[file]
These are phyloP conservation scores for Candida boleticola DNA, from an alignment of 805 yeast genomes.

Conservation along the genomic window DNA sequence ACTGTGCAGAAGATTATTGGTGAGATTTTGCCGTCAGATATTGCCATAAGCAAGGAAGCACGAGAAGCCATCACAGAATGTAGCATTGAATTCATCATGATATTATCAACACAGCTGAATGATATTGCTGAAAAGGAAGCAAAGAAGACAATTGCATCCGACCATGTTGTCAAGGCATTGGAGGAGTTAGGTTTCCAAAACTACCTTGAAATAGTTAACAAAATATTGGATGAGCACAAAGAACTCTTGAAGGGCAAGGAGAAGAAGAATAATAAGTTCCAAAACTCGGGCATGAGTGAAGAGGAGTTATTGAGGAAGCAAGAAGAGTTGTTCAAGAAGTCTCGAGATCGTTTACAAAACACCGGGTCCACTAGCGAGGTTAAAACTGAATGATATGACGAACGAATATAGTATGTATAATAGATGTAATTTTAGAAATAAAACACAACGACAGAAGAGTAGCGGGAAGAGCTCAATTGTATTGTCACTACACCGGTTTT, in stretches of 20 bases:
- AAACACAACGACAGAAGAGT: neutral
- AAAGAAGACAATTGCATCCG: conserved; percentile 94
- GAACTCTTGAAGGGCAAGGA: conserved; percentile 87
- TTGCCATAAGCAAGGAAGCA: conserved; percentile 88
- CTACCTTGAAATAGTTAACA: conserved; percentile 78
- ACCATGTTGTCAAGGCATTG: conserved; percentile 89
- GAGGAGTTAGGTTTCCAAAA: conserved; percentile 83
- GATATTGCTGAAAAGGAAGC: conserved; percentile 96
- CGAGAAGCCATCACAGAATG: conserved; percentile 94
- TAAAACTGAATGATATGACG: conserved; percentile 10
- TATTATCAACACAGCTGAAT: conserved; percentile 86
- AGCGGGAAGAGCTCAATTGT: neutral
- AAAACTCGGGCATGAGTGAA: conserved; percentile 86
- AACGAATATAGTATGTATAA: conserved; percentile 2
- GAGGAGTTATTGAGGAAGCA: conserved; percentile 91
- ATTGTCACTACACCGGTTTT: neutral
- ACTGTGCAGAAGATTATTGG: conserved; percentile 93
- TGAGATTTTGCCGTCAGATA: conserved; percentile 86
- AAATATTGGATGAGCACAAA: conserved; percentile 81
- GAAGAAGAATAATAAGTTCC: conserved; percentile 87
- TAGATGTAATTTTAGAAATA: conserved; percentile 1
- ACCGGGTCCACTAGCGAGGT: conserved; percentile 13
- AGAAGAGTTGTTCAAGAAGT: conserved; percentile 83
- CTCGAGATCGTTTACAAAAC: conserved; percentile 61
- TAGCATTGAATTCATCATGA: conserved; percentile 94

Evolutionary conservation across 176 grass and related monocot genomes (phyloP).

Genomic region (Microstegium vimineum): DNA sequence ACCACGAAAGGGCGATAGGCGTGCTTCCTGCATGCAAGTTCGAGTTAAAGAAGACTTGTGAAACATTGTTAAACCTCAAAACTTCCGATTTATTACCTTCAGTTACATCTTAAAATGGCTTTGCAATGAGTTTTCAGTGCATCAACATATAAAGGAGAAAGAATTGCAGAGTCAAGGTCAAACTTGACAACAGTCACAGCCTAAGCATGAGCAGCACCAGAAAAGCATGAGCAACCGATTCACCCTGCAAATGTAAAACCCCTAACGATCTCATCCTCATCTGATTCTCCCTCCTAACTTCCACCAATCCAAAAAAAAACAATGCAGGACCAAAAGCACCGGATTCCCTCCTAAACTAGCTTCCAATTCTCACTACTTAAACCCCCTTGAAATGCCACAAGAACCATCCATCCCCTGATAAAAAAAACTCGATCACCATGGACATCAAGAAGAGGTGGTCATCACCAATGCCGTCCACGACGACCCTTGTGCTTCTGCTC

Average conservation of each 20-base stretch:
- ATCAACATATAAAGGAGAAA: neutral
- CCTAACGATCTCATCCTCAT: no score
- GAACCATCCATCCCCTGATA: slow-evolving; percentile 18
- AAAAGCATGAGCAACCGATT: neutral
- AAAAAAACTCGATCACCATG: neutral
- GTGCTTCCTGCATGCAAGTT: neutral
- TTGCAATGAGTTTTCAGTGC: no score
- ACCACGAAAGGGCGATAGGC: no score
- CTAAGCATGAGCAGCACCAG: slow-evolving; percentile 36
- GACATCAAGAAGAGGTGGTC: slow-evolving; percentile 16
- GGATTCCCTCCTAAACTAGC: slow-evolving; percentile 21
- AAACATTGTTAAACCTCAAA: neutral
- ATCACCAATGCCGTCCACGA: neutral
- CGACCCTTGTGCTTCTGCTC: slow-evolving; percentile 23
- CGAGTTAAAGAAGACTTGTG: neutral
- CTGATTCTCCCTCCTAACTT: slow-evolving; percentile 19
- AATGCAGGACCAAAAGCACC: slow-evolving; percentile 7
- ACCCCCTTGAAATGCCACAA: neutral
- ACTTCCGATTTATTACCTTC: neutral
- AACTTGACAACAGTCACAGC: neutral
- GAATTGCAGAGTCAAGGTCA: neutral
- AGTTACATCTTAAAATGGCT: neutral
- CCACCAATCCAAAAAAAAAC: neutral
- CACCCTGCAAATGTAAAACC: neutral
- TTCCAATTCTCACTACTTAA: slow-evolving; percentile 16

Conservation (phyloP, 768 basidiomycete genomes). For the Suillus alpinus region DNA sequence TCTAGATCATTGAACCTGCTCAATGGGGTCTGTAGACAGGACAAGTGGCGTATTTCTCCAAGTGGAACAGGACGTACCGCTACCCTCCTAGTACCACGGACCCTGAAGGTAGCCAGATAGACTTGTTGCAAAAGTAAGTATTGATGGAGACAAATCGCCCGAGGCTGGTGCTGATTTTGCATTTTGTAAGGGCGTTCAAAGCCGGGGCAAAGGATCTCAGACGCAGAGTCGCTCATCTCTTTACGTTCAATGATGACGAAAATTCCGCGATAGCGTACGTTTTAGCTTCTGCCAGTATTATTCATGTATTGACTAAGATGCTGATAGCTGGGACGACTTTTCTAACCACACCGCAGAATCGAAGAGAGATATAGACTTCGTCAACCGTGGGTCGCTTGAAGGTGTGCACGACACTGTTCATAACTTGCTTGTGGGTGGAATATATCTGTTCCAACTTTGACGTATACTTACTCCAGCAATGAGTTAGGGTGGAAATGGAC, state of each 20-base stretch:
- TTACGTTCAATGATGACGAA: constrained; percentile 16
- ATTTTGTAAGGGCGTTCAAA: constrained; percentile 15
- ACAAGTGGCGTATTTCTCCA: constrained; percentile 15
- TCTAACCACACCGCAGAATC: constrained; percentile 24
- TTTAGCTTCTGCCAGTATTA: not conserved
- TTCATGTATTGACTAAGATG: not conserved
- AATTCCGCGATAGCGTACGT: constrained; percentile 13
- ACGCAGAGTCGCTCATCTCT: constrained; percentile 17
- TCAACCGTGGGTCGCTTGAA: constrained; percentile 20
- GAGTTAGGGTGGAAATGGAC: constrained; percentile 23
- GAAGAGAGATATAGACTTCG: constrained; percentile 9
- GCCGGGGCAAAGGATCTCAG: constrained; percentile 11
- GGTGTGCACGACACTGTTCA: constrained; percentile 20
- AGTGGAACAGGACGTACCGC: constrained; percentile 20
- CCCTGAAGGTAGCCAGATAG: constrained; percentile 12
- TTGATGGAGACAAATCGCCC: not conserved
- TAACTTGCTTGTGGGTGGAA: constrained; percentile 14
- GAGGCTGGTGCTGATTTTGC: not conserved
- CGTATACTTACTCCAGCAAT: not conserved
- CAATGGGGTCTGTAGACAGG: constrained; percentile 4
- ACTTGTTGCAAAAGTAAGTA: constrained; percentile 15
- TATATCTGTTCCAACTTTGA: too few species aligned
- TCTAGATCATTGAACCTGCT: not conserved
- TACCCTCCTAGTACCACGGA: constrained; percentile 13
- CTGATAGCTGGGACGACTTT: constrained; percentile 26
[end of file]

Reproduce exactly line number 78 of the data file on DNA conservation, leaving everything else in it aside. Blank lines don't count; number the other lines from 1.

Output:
- TATATCTGTTCCAACTTTGA: too few species aligned